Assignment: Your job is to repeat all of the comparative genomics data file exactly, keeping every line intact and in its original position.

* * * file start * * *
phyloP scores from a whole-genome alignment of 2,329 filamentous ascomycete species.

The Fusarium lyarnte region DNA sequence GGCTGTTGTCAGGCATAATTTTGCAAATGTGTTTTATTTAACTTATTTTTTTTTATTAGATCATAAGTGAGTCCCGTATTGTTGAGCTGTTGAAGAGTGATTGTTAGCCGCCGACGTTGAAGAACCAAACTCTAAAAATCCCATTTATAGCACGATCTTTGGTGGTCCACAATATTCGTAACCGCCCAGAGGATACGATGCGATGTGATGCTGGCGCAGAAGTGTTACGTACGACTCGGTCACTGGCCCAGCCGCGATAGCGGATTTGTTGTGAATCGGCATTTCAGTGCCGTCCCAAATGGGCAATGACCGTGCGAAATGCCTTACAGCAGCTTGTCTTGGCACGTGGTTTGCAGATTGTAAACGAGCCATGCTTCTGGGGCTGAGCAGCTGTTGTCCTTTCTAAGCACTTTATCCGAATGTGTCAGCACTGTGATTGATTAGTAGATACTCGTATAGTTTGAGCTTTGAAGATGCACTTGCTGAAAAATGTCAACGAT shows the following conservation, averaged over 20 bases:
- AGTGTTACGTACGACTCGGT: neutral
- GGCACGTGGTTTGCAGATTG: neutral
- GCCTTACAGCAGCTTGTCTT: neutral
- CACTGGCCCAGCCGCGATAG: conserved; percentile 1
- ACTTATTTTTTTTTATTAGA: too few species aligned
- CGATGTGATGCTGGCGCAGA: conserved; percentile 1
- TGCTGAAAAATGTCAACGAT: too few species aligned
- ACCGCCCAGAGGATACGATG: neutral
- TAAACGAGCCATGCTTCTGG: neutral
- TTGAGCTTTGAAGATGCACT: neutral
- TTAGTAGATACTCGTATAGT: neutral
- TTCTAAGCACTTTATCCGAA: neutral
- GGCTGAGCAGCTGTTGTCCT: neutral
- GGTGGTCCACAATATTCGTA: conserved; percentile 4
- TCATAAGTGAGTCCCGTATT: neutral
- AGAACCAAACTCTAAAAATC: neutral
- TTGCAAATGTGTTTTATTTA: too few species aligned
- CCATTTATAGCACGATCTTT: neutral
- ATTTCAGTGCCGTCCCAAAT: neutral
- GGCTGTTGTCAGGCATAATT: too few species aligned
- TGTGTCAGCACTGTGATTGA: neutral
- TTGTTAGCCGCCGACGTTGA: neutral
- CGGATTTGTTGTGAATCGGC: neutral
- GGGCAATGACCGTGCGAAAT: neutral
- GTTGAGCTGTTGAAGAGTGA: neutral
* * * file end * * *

phyloP scores from a whole-genome alignment of 2,329 filamentous ascomycete species.

The Fusarium lyarnte region DNA sequence GGCTGTTGTCAGGCATAATTTTGCAAATGTGTTTTATTTAACTTATTTTTTTTTATTAGATCATAAGTGAGTCCCGTATTGTTGAGCTGTTGAAGAGTGATTGTTAGCCGCCGACGTTGAAGAACCAAACTCTAAAAATCCCATTTATAGCACGATCTTTGGTGGTCCACAATATTCGTAACCGCCCAGAGGATACGATGCGATGTGATGCTGGCGCAGAAGTGTTACGTACGACTCGGTCACTGGCCCAGCCGCGATAGCGGATTTGTTGTGAATCGGCATTTCAGTGCCGTCCCAAATGGGCAATGACCGTGCGAAATGCCTTACAGCAGCTTGTCTTGGCACGTGGTTTGCAGATTGTAAACGAGCCATGCTTCTGGGGCTGAGCAGCTGTTGTCCTTTCTAAGCACTTTATCCGAATGTGTCAGCACTGTGATTGATTAGTAGATACTCGTATAGTTTGAGCTTTGAAGATGCACTTGCTGAAAAATGTCAACGAT shows the following conservation, averaged over 20 bases:
- AGTGTTACGTACGACTCGGT: neutral
- GGCACGTGGTTTGCAGATTG: neutral
- GCCTTACAGCAGCTTGTCTT: neutral
- CACTGGCCCAGCCGCGATAG: conserved; percentile 1
- ACTTATTTTTTTTTATTAGA: too few species aligned
- CGATGTGATGCTGGCGCAGA: conserved; percentile 1
- TGCTGAAAAATGTCAACGAT: too few species aligned
- ACCGCCCAGAGGATACGATG: neutral
- TAAACGAGCCATGCTTCTGG: neutral
- TTGAGCTTTGAAGATGCACT: neutral
- TTAGTAGATACTCGTATAGT: neutral
- TTCTAAGCACTTTATCCGAA: neutral
- GGCTGAGCAGCTGTTGTCCT: neutral
- GGTGGTCCACAATATTCGTA: conserved; percentile 4
- TCATAAGTGAGTCCCGTATT: neutral
- AGAACCAAACTCTAAAAATC: neutral
- TTGCAAATGTGTTTTATTTA: too few species aligned
- CCATTTATAGCACGATCTTT: neutral
- ATTTCAGTGCCGTCCCAAAT: neutral
- GGCTGTTGTCAGGCATAATT: too few species aligned
- TGTGTCAGCACTGTGATTGA: neutral
- TTGTTAGCCGCCGACGTTGA: neutral
- CGGATTTGTTGTGAATCGGC: neutral
- GGGCAATGACCGTGCGAAAT: neutral
- GTTGAGCTGTTGAAGAGTGA: neutral